In Texas, the cap is $9,000 per megawatt hour compared to the 2020 average price of about $21 per megawatt hour, according to ERCOT. This past week, as the wholesale prices soared, so did bills for those consumers that use companies like Griddy.
READ MORE: Texas woman files suit against Griddy over $9K electricity bill during winter freeze
"It's a confusing mess. It shouldn't take a PhD or a law degree to sort through and to be a smart consumer to find the best value in the deregulated electric market, but it has taken that for years," Morstad said. "So many people find themselves on plans that aren't the best deal, that actually have fine print that can lead to what we've seen in the past week, $10,000 bills, because your rate was completely tied to the wholesale market, which shot through the roof."
Cathy Webking, with Texas Energy Association for Marketers, a nonprofit that represents retail electric providers in Texas, said she does not view last week's mass outages as "any kind of failure or deficiency in the retail electric market itself."
She said most Texas residents are on a fixed-price electricity plan, which means they won't see any price changes despite the spike in wholesale prices last week.
Instead she said, there might be a strain on retailers, who are the "first line of defense" and will receive higher invoices and need to recoup those costs.
"We have a giant financial burden from last week's market," Webking said. "We have tens of billions of dollars of financial transactions that are associated with last week when normally we would be in the mid-hundreds of millions or less. So the financial crush of that is tremendous."
Jeff Hopson, who lives a few blocks from an east Harris County power plant, was in Oklahoma for work when his wife called about the power going out. Despite the power outage, and decreased electricity usage last week, Hopson said he's already seen his bill increase.
"I believe it was around $300, just under, for a day. (It's) usually around maybe 50, 60 bucks a month."
There were warning signs that could have lessened the impact of the outages. In February 2011, ERCOT cut power to at least a million Texas homes during a cold snap that strained the system and caused similar, though less widespread outages.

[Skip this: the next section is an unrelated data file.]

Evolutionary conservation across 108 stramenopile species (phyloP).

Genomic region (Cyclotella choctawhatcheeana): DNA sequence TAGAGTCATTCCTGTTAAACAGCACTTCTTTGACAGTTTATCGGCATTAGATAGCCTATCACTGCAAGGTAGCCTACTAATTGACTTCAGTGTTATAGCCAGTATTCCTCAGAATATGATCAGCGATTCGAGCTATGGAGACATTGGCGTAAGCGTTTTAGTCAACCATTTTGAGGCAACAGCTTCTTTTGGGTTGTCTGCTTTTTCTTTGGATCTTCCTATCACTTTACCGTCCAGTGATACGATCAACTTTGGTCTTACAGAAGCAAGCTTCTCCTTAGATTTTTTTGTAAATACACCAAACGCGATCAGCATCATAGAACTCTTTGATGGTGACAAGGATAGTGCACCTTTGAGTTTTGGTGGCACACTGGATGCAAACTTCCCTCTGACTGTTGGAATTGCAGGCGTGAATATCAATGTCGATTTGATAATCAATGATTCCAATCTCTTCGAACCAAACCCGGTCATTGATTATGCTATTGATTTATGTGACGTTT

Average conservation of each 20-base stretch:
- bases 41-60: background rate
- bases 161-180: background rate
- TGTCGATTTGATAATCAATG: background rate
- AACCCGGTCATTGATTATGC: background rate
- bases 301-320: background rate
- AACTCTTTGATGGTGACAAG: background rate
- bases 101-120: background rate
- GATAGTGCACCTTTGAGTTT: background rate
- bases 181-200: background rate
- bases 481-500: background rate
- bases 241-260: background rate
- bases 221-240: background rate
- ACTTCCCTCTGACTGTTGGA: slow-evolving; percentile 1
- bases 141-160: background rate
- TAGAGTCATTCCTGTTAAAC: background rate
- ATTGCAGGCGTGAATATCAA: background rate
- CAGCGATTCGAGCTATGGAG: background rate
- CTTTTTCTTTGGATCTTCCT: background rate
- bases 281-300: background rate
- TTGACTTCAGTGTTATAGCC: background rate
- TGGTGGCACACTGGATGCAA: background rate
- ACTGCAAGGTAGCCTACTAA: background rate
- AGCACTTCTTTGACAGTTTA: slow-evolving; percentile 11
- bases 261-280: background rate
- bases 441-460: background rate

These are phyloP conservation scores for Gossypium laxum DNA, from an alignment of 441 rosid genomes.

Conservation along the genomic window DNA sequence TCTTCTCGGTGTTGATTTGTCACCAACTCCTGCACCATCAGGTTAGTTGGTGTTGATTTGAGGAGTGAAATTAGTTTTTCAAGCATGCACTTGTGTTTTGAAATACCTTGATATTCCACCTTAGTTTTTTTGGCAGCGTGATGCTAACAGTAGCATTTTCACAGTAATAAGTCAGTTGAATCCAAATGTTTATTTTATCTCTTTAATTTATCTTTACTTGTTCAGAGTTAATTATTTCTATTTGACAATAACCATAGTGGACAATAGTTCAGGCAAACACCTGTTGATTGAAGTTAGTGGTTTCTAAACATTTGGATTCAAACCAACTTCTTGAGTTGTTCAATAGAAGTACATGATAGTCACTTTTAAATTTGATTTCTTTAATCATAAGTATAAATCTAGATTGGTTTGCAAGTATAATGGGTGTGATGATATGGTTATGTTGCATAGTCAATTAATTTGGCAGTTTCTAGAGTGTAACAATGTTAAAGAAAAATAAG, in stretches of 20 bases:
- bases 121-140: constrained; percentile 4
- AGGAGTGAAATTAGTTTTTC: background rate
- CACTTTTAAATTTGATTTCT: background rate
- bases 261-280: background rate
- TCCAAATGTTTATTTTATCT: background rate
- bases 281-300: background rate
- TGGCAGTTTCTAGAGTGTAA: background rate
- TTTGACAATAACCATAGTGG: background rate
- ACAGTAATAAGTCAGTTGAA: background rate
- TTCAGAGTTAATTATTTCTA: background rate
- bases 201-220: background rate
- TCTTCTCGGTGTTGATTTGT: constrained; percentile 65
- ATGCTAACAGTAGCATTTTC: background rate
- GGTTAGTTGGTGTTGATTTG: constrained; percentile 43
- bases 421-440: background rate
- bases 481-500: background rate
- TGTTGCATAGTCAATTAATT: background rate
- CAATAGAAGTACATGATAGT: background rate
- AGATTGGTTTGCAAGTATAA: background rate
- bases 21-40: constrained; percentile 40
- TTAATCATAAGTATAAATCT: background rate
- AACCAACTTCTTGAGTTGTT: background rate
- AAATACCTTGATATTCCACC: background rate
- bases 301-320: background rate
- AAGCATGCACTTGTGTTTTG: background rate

A federal report shows there were "potential vulnerabilities" and that power plants should winterize their equipment to withstand not just the average Texas winter, but also "unusually severe events."
But, that didn't happen.
As a result, there were 10 times the amount of power outages this month, according to information presented during an ERCOT board meeting Wednesday. On the night of Feb. 14, ERCOT said grid operators were four minutes and 37 seconds away from a large-scale grid "trip," which would have led to automatic shutdowns of certain circuits.
Although ERCOT has said it made the right decision, some residents say there needs to be change.
"You've got to do better and you do it now. That's how I feel. ...We can suffer hardships, but not when people die," McDaniel said. "I'm angry that people had to die."
At 9 a.m. Thursday, Texas Senate Committee on Business & Commerce will discuss the power outages, along with "generator preparedness and performance, utility outage practices, natural gas supply, and the reliability of renewable generation, as well as overall ERCOT system resilience."
Also at 9 a.m. Thursday, members of the Texas House committees State Affairs and Energy Resources will hold a joint public hearing "to consider the factors that led to statewide electrical blackouts during the recent unprecedented weather event; the response by industry, suppliers, and grid operators; and changes necessary to avoid future power interruptions."
Texans who would like to submit a comment for lawmakers online can do it here.
13 Investigates' Ted Oberg will be in Austin for the hearings. Follow Ted on Facebook and Twitter.